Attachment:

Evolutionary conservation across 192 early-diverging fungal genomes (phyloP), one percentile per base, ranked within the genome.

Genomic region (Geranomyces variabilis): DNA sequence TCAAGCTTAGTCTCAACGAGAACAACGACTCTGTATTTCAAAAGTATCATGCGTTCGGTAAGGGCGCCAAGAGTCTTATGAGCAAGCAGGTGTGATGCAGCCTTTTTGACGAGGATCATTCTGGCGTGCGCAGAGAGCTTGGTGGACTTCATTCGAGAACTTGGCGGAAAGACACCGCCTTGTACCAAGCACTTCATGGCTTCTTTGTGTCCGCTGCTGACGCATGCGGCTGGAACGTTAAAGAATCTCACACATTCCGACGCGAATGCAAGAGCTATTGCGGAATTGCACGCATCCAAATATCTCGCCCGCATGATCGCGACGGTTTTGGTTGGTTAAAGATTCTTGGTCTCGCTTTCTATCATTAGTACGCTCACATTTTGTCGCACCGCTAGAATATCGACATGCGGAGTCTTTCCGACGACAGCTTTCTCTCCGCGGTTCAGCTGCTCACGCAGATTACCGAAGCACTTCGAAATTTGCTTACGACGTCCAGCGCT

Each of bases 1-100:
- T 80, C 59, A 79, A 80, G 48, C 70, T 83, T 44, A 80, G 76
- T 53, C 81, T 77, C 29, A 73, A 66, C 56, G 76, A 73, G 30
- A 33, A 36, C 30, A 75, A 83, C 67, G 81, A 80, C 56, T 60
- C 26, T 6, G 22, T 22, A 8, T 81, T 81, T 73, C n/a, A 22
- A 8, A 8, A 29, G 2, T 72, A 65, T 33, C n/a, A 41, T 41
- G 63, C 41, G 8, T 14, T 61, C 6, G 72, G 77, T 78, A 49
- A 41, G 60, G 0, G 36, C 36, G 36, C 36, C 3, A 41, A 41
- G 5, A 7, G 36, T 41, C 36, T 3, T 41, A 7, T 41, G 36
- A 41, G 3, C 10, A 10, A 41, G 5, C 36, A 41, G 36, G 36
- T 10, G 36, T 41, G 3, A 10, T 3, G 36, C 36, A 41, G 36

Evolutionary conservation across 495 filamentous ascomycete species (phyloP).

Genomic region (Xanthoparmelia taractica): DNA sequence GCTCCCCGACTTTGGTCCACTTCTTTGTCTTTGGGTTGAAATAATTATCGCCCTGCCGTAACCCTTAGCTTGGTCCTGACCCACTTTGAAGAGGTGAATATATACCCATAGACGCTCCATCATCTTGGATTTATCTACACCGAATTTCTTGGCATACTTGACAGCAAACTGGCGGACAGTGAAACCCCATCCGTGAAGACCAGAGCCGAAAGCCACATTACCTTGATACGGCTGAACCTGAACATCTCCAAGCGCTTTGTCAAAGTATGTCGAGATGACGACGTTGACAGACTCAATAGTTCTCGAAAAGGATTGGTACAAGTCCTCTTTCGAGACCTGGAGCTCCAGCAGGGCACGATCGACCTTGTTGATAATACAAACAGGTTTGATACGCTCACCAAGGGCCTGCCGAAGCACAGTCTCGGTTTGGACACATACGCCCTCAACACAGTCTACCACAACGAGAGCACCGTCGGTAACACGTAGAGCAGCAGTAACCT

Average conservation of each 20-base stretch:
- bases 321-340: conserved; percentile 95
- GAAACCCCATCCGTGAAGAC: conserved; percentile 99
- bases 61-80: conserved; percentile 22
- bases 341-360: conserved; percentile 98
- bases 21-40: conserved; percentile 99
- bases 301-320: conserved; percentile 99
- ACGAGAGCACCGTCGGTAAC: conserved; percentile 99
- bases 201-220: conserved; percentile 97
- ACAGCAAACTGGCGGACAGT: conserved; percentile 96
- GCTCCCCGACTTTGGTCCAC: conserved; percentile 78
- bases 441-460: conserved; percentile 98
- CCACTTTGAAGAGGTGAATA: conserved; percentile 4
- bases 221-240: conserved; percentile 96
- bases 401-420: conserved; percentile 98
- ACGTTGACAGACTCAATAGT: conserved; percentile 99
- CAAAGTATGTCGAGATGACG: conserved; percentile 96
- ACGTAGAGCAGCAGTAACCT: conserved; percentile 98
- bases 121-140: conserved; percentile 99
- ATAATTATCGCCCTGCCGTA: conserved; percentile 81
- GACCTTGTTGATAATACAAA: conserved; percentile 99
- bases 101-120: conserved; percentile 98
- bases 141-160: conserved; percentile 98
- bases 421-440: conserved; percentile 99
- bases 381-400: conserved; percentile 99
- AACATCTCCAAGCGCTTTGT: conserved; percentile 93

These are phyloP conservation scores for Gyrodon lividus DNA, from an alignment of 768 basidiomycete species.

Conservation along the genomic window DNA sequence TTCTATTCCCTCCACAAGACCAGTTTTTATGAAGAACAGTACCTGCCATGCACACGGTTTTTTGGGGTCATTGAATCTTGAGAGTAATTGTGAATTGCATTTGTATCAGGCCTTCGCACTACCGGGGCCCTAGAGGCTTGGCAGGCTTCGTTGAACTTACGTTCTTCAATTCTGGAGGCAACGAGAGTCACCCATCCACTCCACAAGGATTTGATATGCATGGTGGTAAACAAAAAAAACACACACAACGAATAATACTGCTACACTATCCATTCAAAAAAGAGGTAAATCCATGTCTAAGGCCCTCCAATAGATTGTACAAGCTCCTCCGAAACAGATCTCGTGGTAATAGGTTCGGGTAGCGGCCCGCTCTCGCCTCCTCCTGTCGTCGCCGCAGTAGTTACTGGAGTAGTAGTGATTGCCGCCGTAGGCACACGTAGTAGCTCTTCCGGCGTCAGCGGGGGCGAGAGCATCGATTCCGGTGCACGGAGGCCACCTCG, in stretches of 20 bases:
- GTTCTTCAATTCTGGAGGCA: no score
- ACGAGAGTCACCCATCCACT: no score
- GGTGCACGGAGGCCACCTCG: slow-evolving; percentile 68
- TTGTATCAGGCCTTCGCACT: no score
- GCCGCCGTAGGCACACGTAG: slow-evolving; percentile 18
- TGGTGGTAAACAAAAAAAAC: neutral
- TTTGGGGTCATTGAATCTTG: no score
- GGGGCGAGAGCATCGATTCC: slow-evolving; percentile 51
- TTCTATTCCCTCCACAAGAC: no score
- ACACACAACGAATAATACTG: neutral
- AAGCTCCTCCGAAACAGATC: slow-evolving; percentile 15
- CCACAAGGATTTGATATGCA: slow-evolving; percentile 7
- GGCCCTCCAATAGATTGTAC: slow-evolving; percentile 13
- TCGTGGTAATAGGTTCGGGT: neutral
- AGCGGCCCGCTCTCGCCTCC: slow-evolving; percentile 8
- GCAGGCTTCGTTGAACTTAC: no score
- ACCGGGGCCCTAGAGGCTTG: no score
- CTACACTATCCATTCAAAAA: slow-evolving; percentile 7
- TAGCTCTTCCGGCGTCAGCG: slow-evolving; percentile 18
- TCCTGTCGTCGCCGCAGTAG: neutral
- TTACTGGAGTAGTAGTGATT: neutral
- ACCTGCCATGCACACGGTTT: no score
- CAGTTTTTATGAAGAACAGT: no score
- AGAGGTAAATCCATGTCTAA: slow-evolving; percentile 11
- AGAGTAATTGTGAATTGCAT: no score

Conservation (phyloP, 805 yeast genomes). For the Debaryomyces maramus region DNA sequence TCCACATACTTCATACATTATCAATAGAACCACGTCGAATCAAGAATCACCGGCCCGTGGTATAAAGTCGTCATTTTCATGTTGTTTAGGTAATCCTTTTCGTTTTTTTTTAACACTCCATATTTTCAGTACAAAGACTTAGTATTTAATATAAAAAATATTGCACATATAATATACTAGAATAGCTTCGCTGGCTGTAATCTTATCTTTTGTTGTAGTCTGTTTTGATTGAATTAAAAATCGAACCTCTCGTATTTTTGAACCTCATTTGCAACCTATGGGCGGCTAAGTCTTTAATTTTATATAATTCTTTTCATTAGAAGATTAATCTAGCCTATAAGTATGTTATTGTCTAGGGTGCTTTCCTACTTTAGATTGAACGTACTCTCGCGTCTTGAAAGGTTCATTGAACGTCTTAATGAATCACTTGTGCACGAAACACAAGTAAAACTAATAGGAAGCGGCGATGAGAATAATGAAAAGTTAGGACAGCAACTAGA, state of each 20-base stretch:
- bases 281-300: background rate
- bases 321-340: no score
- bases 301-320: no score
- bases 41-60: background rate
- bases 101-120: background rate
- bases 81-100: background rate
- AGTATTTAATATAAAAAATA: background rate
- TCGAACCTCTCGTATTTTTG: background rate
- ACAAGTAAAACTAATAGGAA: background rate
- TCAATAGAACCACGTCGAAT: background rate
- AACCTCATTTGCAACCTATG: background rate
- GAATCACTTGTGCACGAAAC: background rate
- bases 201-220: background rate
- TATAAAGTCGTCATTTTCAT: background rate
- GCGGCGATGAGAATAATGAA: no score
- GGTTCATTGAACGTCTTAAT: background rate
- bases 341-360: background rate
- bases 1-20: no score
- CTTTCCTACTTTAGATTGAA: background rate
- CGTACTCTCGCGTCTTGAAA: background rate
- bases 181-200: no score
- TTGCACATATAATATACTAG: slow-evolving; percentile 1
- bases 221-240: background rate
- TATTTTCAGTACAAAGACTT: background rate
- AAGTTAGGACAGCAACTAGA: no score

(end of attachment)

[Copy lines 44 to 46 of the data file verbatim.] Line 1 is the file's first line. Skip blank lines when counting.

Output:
- GTTCTTCAATTCTGGAGGCA: no score
- ACGAGAGTCACCCATCCACT: no score
- GGTGCACGGAGGCCACCTCG: slow-evolving; percentile 68